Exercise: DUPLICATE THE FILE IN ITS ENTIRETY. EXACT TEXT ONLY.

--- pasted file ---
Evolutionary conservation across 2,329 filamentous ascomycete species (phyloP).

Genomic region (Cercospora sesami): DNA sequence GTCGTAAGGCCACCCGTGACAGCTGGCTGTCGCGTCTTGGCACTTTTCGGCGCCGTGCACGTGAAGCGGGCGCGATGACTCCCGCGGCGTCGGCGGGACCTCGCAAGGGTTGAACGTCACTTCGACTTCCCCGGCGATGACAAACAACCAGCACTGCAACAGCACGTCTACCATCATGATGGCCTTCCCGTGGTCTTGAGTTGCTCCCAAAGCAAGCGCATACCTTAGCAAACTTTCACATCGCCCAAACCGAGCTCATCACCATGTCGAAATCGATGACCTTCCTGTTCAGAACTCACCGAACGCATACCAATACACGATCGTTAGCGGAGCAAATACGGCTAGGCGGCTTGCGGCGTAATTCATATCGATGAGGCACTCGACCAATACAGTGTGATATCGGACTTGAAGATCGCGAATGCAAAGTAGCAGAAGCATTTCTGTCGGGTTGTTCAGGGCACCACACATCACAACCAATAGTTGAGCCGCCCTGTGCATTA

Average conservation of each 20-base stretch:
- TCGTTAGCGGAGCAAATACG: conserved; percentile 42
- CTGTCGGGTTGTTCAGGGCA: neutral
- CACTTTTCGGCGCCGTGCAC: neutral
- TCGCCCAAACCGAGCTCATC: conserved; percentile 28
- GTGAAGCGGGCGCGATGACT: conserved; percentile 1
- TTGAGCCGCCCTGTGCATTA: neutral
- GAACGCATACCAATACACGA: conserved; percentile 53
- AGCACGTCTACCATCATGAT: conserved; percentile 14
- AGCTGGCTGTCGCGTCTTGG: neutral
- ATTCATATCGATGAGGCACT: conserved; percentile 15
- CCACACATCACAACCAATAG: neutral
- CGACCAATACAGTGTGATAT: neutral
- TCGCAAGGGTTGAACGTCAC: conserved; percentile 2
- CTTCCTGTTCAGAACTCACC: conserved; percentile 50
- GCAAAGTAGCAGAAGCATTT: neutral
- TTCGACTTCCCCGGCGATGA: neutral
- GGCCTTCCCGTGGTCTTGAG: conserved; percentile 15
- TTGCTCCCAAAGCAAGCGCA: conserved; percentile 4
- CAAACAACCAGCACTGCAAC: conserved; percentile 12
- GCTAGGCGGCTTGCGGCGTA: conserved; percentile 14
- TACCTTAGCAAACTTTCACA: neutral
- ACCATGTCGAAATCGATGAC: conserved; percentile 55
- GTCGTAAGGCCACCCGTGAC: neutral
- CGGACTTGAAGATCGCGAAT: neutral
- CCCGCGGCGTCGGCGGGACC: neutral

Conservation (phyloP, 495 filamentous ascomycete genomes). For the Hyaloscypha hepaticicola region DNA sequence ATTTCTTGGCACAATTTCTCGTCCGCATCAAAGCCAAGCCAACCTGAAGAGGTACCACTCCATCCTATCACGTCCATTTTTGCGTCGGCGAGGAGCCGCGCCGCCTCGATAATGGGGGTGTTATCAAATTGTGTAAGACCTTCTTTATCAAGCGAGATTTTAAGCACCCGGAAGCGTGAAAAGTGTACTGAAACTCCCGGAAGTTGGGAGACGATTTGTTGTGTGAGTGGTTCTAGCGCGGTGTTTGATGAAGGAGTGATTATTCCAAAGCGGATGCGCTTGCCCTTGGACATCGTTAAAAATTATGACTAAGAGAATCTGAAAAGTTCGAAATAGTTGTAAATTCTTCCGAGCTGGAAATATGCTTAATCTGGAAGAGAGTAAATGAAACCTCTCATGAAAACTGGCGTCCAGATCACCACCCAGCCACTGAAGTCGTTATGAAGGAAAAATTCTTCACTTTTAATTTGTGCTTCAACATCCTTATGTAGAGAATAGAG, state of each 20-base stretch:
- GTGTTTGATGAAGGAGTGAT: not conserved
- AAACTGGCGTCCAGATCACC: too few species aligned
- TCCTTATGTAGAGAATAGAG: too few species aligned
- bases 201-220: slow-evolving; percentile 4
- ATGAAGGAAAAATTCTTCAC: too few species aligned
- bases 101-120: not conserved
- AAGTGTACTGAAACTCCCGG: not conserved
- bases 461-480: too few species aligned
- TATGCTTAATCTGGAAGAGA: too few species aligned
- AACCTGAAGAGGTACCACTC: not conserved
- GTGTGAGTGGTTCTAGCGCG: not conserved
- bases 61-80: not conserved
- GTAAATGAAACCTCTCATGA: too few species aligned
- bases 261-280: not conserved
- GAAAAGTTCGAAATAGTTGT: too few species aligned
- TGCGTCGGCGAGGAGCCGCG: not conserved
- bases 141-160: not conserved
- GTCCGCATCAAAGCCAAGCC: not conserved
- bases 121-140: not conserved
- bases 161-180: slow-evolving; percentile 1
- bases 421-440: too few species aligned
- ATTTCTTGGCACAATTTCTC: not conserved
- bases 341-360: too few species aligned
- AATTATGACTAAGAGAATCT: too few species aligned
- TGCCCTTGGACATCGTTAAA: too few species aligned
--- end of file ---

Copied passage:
Evolutionary conservation across 2,329 filamentous ascomycete species (phyloP).

Genomic region (Cercospora sesami): DNA sequence GTCGTAAGGCCACCCGTGACAGCTGGCTGTCGCGTCTTGGCACTTTTCGGCGCCGTGCACGTGAAGCGGGCGCGATGACTCCCGCGGCGTCGGCGGGACCTCGCAAGGGTTGAACGTCACTTCGACTTCCCCGGCGATGACAAACAACCAGCACTGCAACAGCACGTCTACCATCATGATGGCCTTCCCGTGGTCTTGAGTTGCTCCCAAAGCAAGCGCATACCTTAGCAAACTTTCACATCGCCCAAACCGAGCTCATCACCATGTCGAAATCGATGACCTTCCTGTTCAGAACTCACCGAACGCATACCAATACACGATCGTTAGCGGAGCAAATACGGCTAGGCGGCTTGCGGCGTAATTCATATCGATGAGGCACTCGACCAATACAGTGTGATATCGGACTTGAAGATCGCGAATGCAAAGTAGCAGAAGCATTTCTGTCGGGTTGTTCAGGGCACCACACATCACAACCAATAGTTGAGCCGCCCTGTGCATTA

Average conservation of each 20-base stretch:
- TCGTTAGCGGAGCAAATACG: conserved; percentile 42
- CTGTCGGGTTGTTCAGGGCA: neutral
- CACTTTTCGGCGCCGTGCAC: neutral
- TCGCCCAAACCGAGCTCATC: conserved; percentile 28
- GTGAAGCGGGCGCGATGACT: conserved; percentile 1
- TTGAGCCGCCCTGTGCATTA: neutral
- GAACGCATACCAATACACGA: conserved; percentile 53
- AGCACGTCTACCATCATGAT: conserved; percentile 14
- AGCTGGCTGTCGCGTCTTGG: neutral
- ATTCATATCGATGAGGCACT: conserved; percentile 15
- CCACACATCACAACCAATAG: neutral
- CGACCAATACAGTGTGATAT: neutral
- TCGCAAGGGTTGAACGTCAC: conserved; percentile 2
- CTTCCTGTTCAGAACTCACC: conserved; percentile 50
- GCAAAGTAGCAGAAGCATTT: neutral
- TTCGACTTCCCCGGCGATGA: neutral
- GGCCTTCCCGTGGTCTTGAG: conserved; percentile 15
- TTGCTCCCAAAGCAAGCGCA: conserved; percentile 4
- CAAACAACCAGCACTGCAAC: conserved; percentile 12
- GCTAGGCGGCTTGCGGCGTA: conserved; percentile 14
- TACCTTAGCAAACTTTCACA: neutral
- ACCATGTCGAAATCGATGAC: conserved; percentile 55
- GTCGTAAGGCCACCCGTGAC: neutral
- CGGACTTGAAGATCGCGAAT: neutral
- CCCGCGGCGTCGGCGGGACC: neutral

Conservation (phyloP, 495 filamentous ascomycete genomes). For the Hyaloscypha hepaticicola region DNA sequence ATTTCTTGGCACAATTTCTCGTCCGCATCAAAGCCAAGCCAACCTGAAGAGGTACCACTCCATCCTATCACGTCCATTTTTGCGTCGGCGAGGAGCCGCGCCGCCTCGATAATGGGGGTGTTATCAAATTGTGTAAGACCTTCTTTATCAAGCGAGATTTTAAGCACCCGGAAGCGTGAAAAGTGTACTGAAACTCCCGGAAGTTGGGAGACGATTTGTTGTGTGAGTGGTTCTAGCGCGGTGTTTGATGAAGGAGTGATTATTCCAAAGCGGATGCGCTTGCCCTTGGACATCGTTAAAAATTATGACTAAGAGAATCTGAAAAGTTCGAAATAGTTGTAAATTCTTCCGAGCTGGAAATATGCTTAATCTGGAAGAGAGTAAATGAAACCTCTCATGAAAACTGGCGTCCAGATCACCACCCAGCCACTGAAGTCGTTATGAAGGAAAAATTCTTCACTTTTAATTTGTGCTTCAACATCCTTATGTAGAGAATAGAG, state of each 20-base stretch:
- GTGTTTGATGAAGGAGTGAT: not conserved
- AAACTGGCGTCCAGATCACC: too few species aligned
- TCCTTATGTAGAGAATAGAG: too few species aligned
- bases 201-220: slow-evolving; percentile 4
- ATGAAGGAAAAATTCTTCAC: too few species aligned
- bases 101-120: not conserved
- AAGTGTACTGAAACTCCCGG: not conserved
- bases 461-480: too few species aligned
- TATGCTTAATCTGGAAGAGA: too few species aligned
- AACCTGAAGAGGTACCACTC: not conserved
- GTGTGAGTGGTTCTAGCGCG: not conserved
- bases 61-80: not conserved
- GTAAATGAAACCTCTCATGA: too few species aligned
- bases 261-280: not conserved
- GAAAAGTTCGAAATAGTTGT: too few species aligned
- TGCGTCGGCGAGGAGCCGCG: not conserved
- bases 141-160: not conserved
- GTCCGCATCAAAGCCAAGCC: not conserved
- bases 121-140: not conserved
- bases 161-180: slow-evolving; percentile 1
- bases 421-440: too few species aligned
- ATTTCTTGGCACAATTTCTC: not conserved
- bases 341-360: too few species aligned
- AATTATGACTAAGAGAATCT: too few species aligned
- TGCCCTTGGACATCGTTAAA: too few species aligned